Stanford Solar Car Project-How it all started
How it all started
How it all started
The Challenge: Design and Build a Solar-Powered Race Car in One Year
The Stanford Solar Car Project (SSCP) is a student-run, non-profit organization that is fueled by its members' passion for environmentally sustainable technology – and a great challenge. The team of students designs, builds, and races a solar-powered car in the World Solar Challenge, a cross-continent (about 2,000 miles) race across the Australian Outback that occurs every two years. All energy for the car must come from the sun or be recovered from the kinetic energy of the car. One of the most complex issues that solar car teams address is getting optimum efficiency from the power electronics and collecting real-time data from systems such as tires, array, battery, and suspension to be able to detect problems in real time during the race.
In the 2011 race, the SSCP "Xenith" car competed in a field of 37 teams from 21 countries, placing fourth in its class and eleventh overall. The Xenith car is controlled by an electrical system based on STMicroelectronics' STM32® ARM® Cortex™-M MCUs. The Xenith electrical system includes about 20 subsystems, from complex power electronics such as maximum power point trackers, to low power in wheel wireless pressure sensors. The project is challenging, especially considering that members of the SCCP are typically undergraduates with minimal engineering backgrounds who gradually build their knowledge while working on a vehicle. But the project's timeframe is another kicker. "We work on a really short time cycle," said Gregory Hall, a senior in computer science and the project's engineering director. "Once the rules come out, you have less than a year to design and build your car."
Infrastructure upgrade included switch to IAR Embedded Workbench
Once the 2011 race was over, the team took advantage of a short downtime before the next Challenge to make infrastructure upgrades. This year, the team has switched to the IAR Embedded Workbench compiler and debugger tool suite to program the 2013 car and to maintain the 2011 car. Hall explained the criteria the team used in choosing IAR Systems development tools: "What you care about is that a tool set is easy to use and really fast to develop. A lot of tool sets might have a debugging suite, but if there's a long pause and it takes me an hour to step through a section of code rather than five minutes, that's a really big difference." After evaluating IAR Systems development tools, Hall added, "We were really impressed. We wanted a stable tool set that was easy to use and that was really fast to debug with. IAR Embedded Workbench is almost like desktop debugging, or the closest thing I've found, at least in the embedded world."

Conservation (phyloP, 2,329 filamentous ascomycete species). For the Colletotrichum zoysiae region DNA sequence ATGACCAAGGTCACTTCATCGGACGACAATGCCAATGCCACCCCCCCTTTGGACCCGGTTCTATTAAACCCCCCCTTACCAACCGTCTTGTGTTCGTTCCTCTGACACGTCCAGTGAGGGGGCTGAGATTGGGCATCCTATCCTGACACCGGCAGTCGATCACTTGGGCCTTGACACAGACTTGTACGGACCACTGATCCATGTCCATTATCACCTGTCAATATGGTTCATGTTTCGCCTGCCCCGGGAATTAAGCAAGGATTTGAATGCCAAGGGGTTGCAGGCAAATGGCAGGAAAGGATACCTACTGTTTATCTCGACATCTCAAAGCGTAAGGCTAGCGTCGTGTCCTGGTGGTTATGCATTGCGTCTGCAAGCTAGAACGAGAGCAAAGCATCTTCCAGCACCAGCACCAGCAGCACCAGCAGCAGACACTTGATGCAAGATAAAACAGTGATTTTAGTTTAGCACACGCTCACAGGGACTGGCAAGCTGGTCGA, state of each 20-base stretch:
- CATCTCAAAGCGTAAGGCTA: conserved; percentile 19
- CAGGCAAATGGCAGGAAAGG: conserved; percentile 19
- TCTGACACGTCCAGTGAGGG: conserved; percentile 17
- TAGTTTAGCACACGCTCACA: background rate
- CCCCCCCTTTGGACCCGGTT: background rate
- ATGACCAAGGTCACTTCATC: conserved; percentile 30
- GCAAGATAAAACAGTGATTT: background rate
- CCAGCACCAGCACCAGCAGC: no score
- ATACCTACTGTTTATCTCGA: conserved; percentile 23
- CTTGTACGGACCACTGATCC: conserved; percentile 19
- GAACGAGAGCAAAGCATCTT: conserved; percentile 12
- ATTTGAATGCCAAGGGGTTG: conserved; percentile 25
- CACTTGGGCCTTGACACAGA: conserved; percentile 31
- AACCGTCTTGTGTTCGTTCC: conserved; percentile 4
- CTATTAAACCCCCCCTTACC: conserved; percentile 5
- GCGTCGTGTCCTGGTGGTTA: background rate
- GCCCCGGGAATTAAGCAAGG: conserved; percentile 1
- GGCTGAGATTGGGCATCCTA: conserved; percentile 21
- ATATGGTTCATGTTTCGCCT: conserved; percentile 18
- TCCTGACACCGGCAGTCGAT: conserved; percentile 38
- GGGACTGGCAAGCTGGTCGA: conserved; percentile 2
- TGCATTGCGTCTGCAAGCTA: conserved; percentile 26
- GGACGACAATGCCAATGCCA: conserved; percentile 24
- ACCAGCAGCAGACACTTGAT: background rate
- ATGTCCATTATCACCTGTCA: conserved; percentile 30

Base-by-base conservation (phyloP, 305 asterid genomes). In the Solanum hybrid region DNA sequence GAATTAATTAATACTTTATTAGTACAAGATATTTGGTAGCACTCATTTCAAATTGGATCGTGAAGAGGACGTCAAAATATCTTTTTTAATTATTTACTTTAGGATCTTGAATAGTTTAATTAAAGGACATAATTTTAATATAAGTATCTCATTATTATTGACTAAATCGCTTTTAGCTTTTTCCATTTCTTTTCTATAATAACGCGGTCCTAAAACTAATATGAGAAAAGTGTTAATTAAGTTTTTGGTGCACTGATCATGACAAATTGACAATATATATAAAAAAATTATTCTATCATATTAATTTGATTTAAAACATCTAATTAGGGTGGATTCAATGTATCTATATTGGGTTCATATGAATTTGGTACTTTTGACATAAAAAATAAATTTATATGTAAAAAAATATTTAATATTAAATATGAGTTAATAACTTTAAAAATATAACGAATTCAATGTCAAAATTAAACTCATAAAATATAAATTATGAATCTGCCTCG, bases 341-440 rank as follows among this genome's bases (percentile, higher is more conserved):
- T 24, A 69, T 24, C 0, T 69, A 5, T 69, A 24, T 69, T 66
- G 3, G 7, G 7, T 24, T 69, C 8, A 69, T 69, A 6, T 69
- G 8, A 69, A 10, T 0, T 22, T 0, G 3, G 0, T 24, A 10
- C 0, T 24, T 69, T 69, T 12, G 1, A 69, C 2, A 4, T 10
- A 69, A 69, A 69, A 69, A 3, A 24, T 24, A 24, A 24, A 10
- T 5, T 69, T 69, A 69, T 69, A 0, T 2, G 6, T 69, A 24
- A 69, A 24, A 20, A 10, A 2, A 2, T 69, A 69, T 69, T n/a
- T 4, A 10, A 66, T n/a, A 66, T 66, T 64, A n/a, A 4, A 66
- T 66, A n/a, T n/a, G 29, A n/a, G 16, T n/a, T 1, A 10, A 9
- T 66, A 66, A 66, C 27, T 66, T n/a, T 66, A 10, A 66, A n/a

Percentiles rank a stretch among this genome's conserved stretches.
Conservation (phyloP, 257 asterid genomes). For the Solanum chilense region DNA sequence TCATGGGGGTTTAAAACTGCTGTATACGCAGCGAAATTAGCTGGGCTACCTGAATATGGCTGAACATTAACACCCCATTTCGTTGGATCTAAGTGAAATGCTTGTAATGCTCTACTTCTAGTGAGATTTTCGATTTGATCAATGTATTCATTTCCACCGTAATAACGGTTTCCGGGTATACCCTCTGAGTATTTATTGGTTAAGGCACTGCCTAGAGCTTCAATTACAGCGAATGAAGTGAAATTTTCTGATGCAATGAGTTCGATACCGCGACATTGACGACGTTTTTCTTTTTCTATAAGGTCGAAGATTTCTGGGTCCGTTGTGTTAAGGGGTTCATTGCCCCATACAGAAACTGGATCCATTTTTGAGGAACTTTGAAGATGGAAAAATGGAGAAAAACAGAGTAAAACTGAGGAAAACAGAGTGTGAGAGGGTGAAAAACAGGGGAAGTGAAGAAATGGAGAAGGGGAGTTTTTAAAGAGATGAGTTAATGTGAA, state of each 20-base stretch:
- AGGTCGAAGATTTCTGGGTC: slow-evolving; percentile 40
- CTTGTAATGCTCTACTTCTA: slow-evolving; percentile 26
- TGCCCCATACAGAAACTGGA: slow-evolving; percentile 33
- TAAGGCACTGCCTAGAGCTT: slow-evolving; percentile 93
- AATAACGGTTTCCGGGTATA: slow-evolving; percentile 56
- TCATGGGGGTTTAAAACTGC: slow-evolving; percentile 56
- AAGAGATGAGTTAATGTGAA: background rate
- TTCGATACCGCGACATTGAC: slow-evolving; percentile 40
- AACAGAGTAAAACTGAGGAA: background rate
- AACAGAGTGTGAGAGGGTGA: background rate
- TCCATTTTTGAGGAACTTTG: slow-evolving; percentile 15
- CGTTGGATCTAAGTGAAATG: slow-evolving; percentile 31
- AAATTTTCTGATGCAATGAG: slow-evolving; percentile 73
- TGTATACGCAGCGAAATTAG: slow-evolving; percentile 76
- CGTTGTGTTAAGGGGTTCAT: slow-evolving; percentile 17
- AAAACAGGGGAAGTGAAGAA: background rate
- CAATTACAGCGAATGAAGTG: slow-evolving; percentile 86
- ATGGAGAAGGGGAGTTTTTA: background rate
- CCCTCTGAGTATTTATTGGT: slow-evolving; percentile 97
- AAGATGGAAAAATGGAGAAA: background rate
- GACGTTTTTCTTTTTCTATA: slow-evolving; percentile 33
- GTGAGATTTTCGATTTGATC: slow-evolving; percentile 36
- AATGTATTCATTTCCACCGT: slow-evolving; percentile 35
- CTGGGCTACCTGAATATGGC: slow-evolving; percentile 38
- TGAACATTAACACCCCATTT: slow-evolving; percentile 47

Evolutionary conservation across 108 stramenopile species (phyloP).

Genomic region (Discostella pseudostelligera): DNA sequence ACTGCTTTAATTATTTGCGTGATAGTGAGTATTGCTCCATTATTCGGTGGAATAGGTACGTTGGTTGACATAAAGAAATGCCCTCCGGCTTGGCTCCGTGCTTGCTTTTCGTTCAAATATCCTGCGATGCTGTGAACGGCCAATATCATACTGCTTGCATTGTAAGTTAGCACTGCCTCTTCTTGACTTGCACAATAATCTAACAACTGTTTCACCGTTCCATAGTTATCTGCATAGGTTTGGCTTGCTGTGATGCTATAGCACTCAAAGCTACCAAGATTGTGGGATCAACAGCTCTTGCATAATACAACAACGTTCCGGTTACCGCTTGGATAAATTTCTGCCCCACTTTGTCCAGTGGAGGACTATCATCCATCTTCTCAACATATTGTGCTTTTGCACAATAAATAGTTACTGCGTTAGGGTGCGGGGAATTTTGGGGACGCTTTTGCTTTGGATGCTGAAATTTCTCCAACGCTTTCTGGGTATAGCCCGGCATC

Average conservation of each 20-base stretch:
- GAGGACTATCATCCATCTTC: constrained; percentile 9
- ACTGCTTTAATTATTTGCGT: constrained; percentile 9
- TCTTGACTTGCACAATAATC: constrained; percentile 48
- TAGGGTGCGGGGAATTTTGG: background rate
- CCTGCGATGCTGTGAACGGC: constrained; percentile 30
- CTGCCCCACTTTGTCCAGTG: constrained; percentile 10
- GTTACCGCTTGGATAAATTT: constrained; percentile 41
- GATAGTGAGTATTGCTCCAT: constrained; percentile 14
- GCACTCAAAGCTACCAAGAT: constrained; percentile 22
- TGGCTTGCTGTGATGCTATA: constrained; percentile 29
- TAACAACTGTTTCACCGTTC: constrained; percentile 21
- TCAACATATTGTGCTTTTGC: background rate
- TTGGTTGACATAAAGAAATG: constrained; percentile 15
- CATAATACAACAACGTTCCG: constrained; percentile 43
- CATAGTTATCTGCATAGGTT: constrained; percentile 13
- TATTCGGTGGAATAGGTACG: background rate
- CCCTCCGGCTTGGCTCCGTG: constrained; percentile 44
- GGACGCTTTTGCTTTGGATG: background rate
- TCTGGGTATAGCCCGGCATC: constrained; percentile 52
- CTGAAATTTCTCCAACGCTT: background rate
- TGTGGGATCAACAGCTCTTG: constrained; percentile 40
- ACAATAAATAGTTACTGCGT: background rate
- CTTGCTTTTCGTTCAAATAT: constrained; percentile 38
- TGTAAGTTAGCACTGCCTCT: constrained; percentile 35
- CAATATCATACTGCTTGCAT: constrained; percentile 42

With such a tight design schedule, another important criterion was that the design tools were easy to learn, and here IAR Embedded Workbench also excelled. "It was really quick to get up and running," Hall stated. "From the time I originally downloaded it to the time I had a project from a different tool set running in IAR Embedded Workbench and debugging, it was about an hour and forty-five minutes. It was really simple and fast."
A few of IAR Systems development tools stood out as particularly useful for the team. With the IAR Embedded Workbench software, printf calls in code are directed through the programmer and into a built-in console window, creating one of the easiest and most lightweight debugging tools available. IAR Embedded Workbench also provides debugging support for FreeRTOS, the real-time operating system used by the SSCP. FreeRTOS provides multithreading and thread-safe queues, which allowed the team to more cleanly encapsulate code and integrate modules from one board into others on the car. The flipside of this ability is that debugging can become much more complicated. Fortunately, IAR Embedded Workbench monitors the state of running threads and queues and makes that information available in the debugging view. The team was also impressed with the tools' warnings for compiler code, which raised issues that the team had missed in their testing – and that the previously used compiler had also missed.
Hall also noted that while many other tool vendors use the GCC open source compiler, IAR Systems writes its own compiler for embedded development, which offers valuable compiler flags such as the ability to turn on more strict C standards used for real-time, high-reliability, or safety-critical applications. "We write some of that code sometimes, so we found that really useful," Hall explained. "And their compiler performance is better, so it's nice to not spend time optimizing your code because your compiler does it for you."
With more than 20 subsystems, all based on the STM32 family of microcontrollers, IAR Systems' close collaboration with STMicroelectronics was also a key element in the team's tool suite of choice. While SSCP legacy hardware uses STM32 F1 chips, the car that will race in the 2013 World Solar Challenge uses STM32 F4 devices exclusively. The team was impressed with the speed at which IAR Systems was able to roll out compiler and register updates to support these new chips, which was four or five months faster than previous tools vendors were able to respond to updates.